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US Supreme Court Turns Down Appeal to Protect Los Angeles County Sheriff Lee Baca From Inmate's Personal Injury Lawsuit Over Gang Stabbing in Jail

December 31, 1969

The US Supreme Court has turned down an appeal from Los Angeles County that seeks to shield Sheriff Lee Baca from a California negligence lawsuit filed by an inmate who was attacked by other inmates while behind bars in 2006. The plaintiff, Dion Starr, claims that gang members stabbed him 23 times while he was at the Central Men's Jail. He also contends that a guard not only saw what happened and refused to intervene, but also that the latter kicked him in the face.

Starr is suing Baca and the deputies and guards that were at the assault scene that day for Los Angeles personal injury. He claims that a deputy even unlocked his cell door, which is how the gang inmates got to him. He says that even though Baca knew there was violence at the LA County jail after special counsel Merrick Bobb issued a report about inmate injuries and deaths (some were caused by other inmates) in 2005, the sheriff had been "deliberately indifferent" to the dangerous conditions there.

In 2008, a federal judge dismissed Starr's Los Angeles personal injury lawsuit on the grounds that the U.S. Supreme Court previously had found that top law enforcement officers cannot be held liable for subordinates' discriminatory actions and that there was no evidence to personally connect Baca to the attack. However, last year the U.S. 9th Circuit Court of Appeals ruled in this case that Starr could sue the sheriff. In a 2-1 vote, the three-judge panel said that past decisions made by the high court did not apply to the constitutional violations that Starr is alleging.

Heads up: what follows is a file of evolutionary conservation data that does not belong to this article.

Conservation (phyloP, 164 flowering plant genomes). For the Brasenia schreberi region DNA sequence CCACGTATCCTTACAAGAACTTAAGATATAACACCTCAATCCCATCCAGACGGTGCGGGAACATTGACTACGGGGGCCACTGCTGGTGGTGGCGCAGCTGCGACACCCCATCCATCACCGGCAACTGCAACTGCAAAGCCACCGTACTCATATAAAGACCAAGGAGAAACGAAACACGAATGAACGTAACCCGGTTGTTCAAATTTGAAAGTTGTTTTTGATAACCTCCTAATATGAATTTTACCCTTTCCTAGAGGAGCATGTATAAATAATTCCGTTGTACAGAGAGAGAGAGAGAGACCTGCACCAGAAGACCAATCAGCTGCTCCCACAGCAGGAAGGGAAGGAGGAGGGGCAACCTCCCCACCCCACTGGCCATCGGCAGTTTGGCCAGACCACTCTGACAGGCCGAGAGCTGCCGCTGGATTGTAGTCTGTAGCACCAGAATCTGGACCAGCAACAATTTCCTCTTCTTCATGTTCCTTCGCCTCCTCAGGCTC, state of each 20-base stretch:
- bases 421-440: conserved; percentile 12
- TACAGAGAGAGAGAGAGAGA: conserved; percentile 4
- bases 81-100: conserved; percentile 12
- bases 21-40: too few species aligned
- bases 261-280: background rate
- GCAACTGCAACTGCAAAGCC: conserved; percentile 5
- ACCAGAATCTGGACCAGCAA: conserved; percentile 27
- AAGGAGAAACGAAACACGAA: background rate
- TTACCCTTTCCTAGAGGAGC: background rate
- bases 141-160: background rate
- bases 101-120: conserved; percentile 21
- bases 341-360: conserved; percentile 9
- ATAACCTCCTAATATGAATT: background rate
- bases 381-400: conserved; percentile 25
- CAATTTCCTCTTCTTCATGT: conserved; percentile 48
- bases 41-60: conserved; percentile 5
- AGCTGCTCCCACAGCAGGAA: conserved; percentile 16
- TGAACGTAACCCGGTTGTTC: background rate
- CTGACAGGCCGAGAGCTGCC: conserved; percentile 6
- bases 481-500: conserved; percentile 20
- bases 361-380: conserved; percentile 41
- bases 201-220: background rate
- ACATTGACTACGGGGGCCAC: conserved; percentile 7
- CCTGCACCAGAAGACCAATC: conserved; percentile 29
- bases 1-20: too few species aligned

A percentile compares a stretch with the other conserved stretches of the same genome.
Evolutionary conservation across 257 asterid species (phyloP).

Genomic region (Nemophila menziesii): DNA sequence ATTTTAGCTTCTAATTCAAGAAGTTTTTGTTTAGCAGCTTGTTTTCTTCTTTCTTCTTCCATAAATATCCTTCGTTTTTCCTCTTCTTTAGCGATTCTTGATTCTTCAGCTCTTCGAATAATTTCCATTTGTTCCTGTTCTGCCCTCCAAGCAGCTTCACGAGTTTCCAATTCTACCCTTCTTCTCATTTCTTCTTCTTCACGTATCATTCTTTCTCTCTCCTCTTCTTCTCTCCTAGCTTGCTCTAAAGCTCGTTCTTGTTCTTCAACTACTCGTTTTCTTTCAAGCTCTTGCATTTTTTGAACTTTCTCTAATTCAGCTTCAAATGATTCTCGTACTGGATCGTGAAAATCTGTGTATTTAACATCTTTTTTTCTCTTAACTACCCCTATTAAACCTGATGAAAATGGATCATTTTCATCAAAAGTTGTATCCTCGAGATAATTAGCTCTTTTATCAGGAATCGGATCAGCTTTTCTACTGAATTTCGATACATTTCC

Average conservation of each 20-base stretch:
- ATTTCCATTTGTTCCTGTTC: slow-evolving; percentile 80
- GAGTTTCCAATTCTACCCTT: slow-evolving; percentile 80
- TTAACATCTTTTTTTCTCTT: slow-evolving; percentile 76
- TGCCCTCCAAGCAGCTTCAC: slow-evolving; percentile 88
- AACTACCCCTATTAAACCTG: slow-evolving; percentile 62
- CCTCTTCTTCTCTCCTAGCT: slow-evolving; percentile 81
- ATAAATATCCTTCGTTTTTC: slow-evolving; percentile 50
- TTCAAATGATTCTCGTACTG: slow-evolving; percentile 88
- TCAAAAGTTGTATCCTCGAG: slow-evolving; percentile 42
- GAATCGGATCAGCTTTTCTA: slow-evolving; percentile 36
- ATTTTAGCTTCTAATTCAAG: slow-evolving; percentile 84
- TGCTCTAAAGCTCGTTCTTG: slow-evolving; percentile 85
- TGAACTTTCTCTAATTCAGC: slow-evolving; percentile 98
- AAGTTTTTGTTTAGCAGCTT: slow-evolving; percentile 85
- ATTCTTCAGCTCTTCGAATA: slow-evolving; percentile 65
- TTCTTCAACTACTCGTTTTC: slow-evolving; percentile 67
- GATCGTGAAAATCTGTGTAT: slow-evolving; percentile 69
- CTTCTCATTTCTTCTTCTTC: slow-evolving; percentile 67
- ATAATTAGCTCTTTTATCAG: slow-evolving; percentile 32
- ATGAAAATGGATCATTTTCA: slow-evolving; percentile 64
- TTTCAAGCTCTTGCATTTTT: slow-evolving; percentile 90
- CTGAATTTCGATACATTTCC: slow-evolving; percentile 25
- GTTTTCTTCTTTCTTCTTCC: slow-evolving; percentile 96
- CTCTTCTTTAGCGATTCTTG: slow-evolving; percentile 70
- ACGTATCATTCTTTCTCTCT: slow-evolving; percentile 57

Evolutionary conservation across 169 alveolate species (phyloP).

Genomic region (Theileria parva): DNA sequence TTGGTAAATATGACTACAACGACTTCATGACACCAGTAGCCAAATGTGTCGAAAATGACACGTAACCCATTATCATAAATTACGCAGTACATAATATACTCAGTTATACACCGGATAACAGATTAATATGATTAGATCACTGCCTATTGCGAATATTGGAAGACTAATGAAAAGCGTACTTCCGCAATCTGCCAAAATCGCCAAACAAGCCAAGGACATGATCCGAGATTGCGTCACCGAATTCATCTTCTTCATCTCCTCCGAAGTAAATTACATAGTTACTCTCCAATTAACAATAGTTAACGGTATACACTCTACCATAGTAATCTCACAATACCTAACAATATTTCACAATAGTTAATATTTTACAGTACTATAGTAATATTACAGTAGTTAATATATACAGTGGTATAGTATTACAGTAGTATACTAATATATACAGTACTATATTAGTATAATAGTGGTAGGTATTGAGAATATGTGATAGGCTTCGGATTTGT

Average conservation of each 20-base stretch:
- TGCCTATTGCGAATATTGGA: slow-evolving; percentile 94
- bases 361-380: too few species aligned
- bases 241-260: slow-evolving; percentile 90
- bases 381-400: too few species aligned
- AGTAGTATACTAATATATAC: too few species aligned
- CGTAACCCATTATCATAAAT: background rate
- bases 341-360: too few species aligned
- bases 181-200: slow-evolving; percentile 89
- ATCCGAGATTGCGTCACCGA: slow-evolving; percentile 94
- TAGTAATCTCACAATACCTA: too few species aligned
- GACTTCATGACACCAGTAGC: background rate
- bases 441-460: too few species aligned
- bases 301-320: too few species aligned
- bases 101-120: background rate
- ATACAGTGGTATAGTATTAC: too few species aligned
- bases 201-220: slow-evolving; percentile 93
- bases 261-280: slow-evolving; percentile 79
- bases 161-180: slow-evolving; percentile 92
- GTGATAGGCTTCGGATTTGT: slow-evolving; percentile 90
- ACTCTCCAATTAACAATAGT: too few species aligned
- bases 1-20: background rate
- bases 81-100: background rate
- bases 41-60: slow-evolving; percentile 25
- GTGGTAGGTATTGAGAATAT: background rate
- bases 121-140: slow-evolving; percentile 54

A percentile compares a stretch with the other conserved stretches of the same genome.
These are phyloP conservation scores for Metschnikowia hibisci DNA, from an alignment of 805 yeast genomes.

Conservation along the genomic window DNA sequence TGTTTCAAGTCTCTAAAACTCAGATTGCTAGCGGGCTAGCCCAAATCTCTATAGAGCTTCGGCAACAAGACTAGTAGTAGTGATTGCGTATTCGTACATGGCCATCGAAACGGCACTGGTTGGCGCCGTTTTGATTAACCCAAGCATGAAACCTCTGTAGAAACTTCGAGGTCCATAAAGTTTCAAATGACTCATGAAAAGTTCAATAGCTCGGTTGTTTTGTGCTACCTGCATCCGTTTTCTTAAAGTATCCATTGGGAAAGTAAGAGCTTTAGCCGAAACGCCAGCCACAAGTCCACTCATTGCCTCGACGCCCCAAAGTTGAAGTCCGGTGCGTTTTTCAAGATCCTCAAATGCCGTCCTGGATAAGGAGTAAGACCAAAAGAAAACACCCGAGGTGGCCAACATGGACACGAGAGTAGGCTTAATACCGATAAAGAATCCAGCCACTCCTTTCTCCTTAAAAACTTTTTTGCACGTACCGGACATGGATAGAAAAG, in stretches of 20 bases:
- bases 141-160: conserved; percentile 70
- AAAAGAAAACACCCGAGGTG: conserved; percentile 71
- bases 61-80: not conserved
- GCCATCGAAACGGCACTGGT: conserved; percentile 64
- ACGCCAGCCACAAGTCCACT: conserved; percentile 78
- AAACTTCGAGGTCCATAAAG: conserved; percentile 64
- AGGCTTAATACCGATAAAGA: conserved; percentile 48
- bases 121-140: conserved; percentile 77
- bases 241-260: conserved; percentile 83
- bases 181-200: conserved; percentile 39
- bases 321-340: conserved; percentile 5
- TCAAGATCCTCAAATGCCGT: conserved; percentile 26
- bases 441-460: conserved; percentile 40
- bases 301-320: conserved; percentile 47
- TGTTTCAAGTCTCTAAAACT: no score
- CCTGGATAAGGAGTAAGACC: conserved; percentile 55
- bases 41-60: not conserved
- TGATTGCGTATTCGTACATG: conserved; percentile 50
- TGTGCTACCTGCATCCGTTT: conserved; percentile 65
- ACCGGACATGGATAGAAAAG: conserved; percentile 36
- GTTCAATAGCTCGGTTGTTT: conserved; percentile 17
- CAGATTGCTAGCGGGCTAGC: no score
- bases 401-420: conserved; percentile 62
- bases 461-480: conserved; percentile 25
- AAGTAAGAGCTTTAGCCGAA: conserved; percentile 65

In choosing not to hear LA County's appeal, The Supreme Court did not provide comment on why.

"Just because you've been arrested or convicted of a crime doesn't mean you aren't entitled to certain protections and rights," said Howard Law, PC partner and Los Angeles police brutality lawyer Vincent Howard.

Law enforcement officers supervising a jail, prison, detention room or holding cell cannot use excessive force against you or intimidate you with verbal intimidation, emotional abuse, or sexual harassment. They also must sure that you are kept in a safe environment where you are protected from harm. They also cannot deprive you of the ability to meet your basic needs and deny you any necessary medical care.

Supreme Court rejects bid to shield Sheriff Lee Baca from lawsuit, Los Angeles Times, April 30, 2012

Read the district court's judgment from 2009 granting Baca's motion to dismiss (PDF)

Read the 9th Circuit's 2009 opinion (PDF)

More Blog Posts:
Appeals Court says Los Angeles Personal Injury Lawsuit Against County Sheriff Lee Baca Over Brutality in Jail Can Proceed, California Injury Lawyer Blog, February 12, 2011

Your initial consultation with Los Angeles excessive use of force attorney Vincent Howard is free.

$121M Los Angeles Wrongful Death Claim Filed Against the City Over Teenager's Fatal Shooting on the 101 by the LAPD, California Injury Lawyer Blog, April 18, 2012

Huntington Beach Police Brutality Lawsuit Alleges Inappropriate Touching, Unlawful Arrest, and Excessive Use of Force, California Injury Lawyer Blog, March 23, 2012

Orange County, California Wrongful Death Lawsuit Likely in Sheriff's Deputy Shooting of Camp Pendleton Marine, California Injury Lawyer Blog, February 29, 2012

"Many people in police custody don't realize that they have certain rights and often they are too scared to speak out about what's happened to them," said Los Angeles injury attorney Vincent Howard. "You may be entitled to compensation for the harm that you have suffered.

Your initial consultation with Los Angeles excessive use of force attorney Vincent Howard is free.